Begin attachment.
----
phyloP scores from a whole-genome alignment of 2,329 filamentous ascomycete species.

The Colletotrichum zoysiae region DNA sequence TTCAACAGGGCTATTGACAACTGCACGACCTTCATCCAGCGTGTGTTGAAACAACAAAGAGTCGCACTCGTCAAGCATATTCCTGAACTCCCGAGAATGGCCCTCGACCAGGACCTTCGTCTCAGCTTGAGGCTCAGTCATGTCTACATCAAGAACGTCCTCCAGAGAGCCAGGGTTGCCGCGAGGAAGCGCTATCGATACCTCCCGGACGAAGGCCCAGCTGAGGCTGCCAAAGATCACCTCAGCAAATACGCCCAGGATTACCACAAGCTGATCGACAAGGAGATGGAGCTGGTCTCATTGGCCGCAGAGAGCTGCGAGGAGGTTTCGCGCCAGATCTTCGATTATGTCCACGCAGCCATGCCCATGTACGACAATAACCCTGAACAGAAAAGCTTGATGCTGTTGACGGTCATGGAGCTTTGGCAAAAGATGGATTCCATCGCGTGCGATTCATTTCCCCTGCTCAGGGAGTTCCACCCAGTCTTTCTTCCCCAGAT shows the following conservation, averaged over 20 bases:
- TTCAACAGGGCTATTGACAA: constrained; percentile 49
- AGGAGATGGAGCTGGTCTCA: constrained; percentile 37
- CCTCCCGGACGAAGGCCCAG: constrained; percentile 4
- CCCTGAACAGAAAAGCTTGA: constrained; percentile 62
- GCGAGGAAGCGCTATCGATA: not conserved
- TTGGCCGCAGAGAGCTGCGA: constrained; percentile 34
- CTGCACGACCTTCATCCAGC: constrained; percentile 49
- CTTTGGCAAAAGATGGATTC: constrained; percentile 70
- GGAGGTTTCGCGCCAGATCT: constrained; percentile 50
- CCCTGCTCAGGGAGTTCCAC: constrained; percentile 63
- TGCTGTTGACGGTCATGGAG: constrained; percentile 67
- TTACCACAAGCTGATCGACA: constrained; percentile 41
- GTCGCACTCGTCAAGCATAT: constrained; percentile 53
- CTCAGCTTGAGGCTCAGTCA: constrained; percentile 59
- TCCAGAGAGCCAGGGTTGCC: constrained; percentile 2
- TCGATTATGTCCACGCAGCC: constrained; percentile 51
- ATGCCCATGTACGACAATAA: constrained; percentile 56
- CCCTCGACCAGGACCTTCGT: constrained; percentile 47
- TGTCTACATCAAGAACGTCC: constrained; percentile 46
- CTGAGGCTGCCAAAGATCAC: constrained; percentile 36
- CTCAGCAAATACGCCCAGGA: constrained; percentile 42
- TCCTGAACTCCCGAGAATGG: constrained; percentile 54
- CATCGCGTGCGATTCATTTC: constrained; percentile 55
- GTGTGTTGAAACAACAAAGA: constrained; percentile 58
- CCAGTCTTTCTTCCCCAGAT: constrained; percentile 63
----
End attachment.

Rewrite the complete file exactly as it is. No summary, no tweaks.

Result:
phyloP scores from a whole-genome alignment of 2,329 filamentous ascomycete species.

The Colletotrichum zoysiae region DNA sequence TTCAACAGGGCTATTGACAACTGCACGACCTTCATCCAGCGTGTGTTGAAACAACAAAGAGTCGCACTCGTCAAGCATATTCCTGAACTCCCGAGAATGGCCCTCGACCAGGACCTTCGTCTCAGCTTGAGGCTCAGTCATGTCTACATCAAGAACGTCCTCCAGAGAGCCAGGGTTGCCGCGAGGAAGCGCTATCGATACCTCCCGGACGAAGGCCCAGCTGAGGCTGCCAAAGATCACCTCAGCAAATACGCCCAGGATTACCACAAGCTGATCGACAAGGAGATGGAGCTGGTCTCATTGGCCGCAGAGAGCTGCGAGGAGGTTTCGCGCCAGATCTTCGATTATGTCCACGCAGCCATGCCCATGTACGACAATAACCCTGAACAGAAAAGCTTGATGCTGTTGACGGTCATGGAGCTTTGGCAAAAGATGGATTCCATCGCGTGCGATTCATTTCCCCTGCTCAGGGAGTTCCACCCAGTCTTTCTTCCCCAGAT shows the following conservation, averaged over 20 bases:
- TTCAACAGGGCTATTGACAA: constrained; percentile 49
- AGGAGATGGAGCTGGTCTCA: constrained; percentile 37
- CCTCCCGGACGAAGGCCCAG: constrained; percentile 4
- CCCTGAACAGAAAAGCTTGA: constrained; percentile 62
- GCGAGGAAGCGCTATCGATA: not conserved
- TTGGCCGCAGAGAGCTGCGA: constrained; percentile 34
- CTGCACGACCTTCATCCAGC: constrained; percentile 49
- CTTTGGCAAAAGATGGATTC: constrained; percentile 70
- GGAGGTTTCGCGCCAGATCT: constrained; percentile 50
- CCCTGCTCAGGGAGTTCCAC: constrained; percentile 63
- TGCTGTTGACGGTCATGGAG: constrained; percentile 67
- TTACCACAAGCTGATCGACA: constrained; percentile 41
- GTCGCACTCGTCAAGCATAT: constrained; percentile 53
- CTCAGCTTGAGGCTCAGTCA: constrained; percentile 59
- TCCAGAGAGCCAGGGTTGCC: constrained; percentile 2
- TCGATTATGTCCACGCAGCC: constrained; percentile 51
- ATGCCCATGTACGACAATAA: constrained; percentile 56
- CCCTCGACCAGGACCTTCGT: constrained; percentile 47
- TGTCTACATCAAGAACGTCC: constrained; percentile 46
- CTGAGGCTGCCAAAGATCAC: constrained; percentile 36
- CTCAGCAAATACGCCCAGGA: constrained; percentile 42
- TCCTGAACTCCCGAGAATGG: constrained; percentile 54
- CATCGCGTGCGATTCATTTC: constrained; percentile 55
- GTGTGTTGAAACAACAAAGA: constrained; percentile 58
- CCAGTCTTTCTTCCCCAGAT: constrained; percentile 63